Hum.... emerging market demand... people who didn't need other people's food before because they had enough need it now because they are running short? Lower inventories... less warehoused or bulk food supplies? Bio fuel adding a new layer of demand... burning our food as fuel?
Lester Brown, who heads the Earth Policy Institute, a Washington think tank, said last week "I don’t think this current price rise is temporary. There will, of course, be fluctuations in the grain prices, but they will be around a rising trend. Grain and soybean prices, and food prices more broadly, are moving up. There is not anything in sight to reverse this trend. If the world were to have a poor grain harvest this year, there could well be chaos in world grain markets by late summer".
In 2010 China consumed 70 million tons of soybeans, 56 million of which were imported .
Abdolreza Abbassian, senior economist at The United Nations' Food and Agriculture Organization, said last week that its world food-price index rose to a record in December, topping a previous all-time high set in June 2008.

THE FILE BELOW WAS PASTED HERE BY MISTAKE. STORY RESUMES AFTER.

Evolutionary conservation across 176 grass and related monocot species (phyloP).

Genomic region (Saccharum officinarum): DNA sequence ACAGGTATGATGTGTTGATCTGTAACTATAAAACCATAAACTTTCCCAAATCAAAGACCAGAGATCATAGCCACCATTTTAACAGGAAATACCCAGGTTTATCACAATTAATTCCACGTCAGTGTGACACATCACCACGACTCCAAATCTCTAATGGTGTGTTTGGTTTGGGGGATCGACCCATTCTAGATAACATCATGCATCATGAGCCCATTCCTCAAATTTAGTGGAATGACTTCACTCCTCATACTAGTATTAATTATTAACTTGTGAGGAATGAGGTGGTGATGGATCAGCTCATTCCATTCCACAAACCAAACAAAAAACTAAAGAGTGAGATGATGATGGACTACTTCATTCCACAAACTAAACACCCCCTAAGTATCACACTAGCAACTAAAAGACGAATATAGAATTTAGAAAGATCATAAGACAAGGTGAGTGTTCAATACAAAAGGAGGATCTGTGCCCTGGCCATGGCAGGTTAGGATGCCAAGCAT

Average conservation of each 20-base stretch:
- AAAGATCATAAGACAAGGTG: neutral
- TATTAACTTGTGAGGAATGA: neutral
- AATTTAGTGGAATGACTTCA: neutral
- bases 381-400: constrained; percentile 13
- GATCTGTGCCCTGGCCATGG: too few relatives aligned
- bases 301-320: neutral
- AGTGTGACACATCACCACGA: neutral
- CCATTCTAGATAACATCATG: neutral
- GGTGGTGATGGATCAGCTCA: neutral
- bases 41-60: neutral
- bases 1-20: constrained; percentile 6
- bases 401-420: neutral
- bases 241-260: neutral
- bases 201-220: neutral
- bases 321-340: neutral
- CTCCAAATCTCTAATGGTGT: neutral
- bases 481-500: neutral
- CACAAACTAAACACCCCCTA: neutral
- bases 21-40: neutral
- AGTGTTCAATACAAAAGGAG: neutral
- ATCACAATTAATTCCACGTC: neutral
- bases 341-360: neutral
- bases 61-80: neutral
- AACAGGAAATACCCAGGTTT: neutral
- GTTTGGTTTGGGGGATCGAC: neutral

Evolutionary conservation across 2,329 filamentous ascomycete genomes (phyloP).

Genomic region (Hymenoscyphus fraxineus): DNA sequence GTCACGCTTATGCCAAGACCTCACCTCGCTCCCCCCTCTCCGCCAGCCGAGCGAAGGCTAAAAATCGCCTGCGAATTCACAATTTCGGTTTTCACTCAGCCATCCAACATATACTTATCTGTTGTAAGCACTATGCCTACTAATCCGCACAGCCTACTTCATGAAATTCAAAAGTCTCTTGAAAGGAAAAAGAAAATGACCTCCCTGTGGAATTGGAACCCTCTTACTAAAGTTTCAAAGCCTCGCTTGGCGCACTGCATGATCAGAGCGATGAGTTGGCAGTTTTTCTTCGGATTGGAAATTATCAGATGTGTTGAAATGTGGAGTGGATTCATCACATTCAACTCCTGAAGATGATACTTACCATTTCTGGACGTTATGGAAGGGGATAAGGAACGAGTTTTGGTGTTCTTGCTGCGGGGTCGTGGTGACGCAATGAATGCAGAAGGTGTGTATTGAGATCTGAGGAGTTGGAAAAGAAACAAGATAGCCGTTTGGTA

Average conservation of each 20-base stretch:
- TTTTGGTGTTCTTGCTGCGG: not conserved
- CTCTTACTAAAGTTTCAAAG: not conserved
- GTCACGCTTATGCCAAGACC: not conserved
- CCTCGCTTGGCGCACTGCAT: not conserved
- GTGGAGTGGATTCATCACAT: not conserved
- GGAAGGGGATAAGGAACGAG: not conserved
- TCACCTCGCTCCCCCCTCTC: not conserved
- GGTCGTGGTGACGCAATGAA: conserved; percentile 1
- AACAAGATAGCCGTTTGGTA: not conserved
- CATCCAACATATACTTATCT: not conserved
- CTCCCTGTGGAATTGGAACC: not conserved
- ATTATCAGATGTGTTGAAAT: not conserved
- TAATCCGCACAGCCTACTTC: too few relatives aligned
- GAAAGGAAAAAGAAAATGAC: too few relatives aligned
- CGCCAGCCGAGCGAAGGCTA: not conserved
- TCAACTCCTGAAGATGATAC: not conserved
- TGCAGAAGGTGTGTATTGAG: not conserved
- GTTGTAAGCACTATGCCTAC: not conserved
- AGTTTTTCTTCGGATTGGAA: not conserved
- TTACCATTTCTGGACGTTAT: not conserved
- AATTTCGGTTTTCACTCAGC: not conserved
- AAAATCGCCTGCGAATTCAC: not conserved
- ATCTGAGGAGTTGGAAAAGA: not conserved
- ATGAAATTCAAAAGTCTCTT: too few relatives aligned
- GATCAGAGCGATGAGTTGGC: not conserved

Egypt's inflation notched up to 11% in September, that nation's government reported in October 2010, amid complaints about rising food prices in the Arab world's most populous nation.
With the price of corn going up worldwide, the meat from animals who eat the corn will rise accordingly.
But looking strictly at my own country... about 1% of the population of the United States grows pretty much all the food for the other 99%. Some people have gardens and/or chickens that lay eggs. But the simple truth is: Most Americans don't.
Most of the food we eat comes from grain. There's many fruits, and vegetables from California, Arizona, Florida, Oregon and Washington, but that's not the main part of the average American diet. Even half of what a meat animal eats is grain. So when you eat meat, you're eating the result of grain. Not to mention bread for sandwiches, morning bagels, pasta, donuts, or milk and cheese the dairy animals give us, after they have eaten their grain.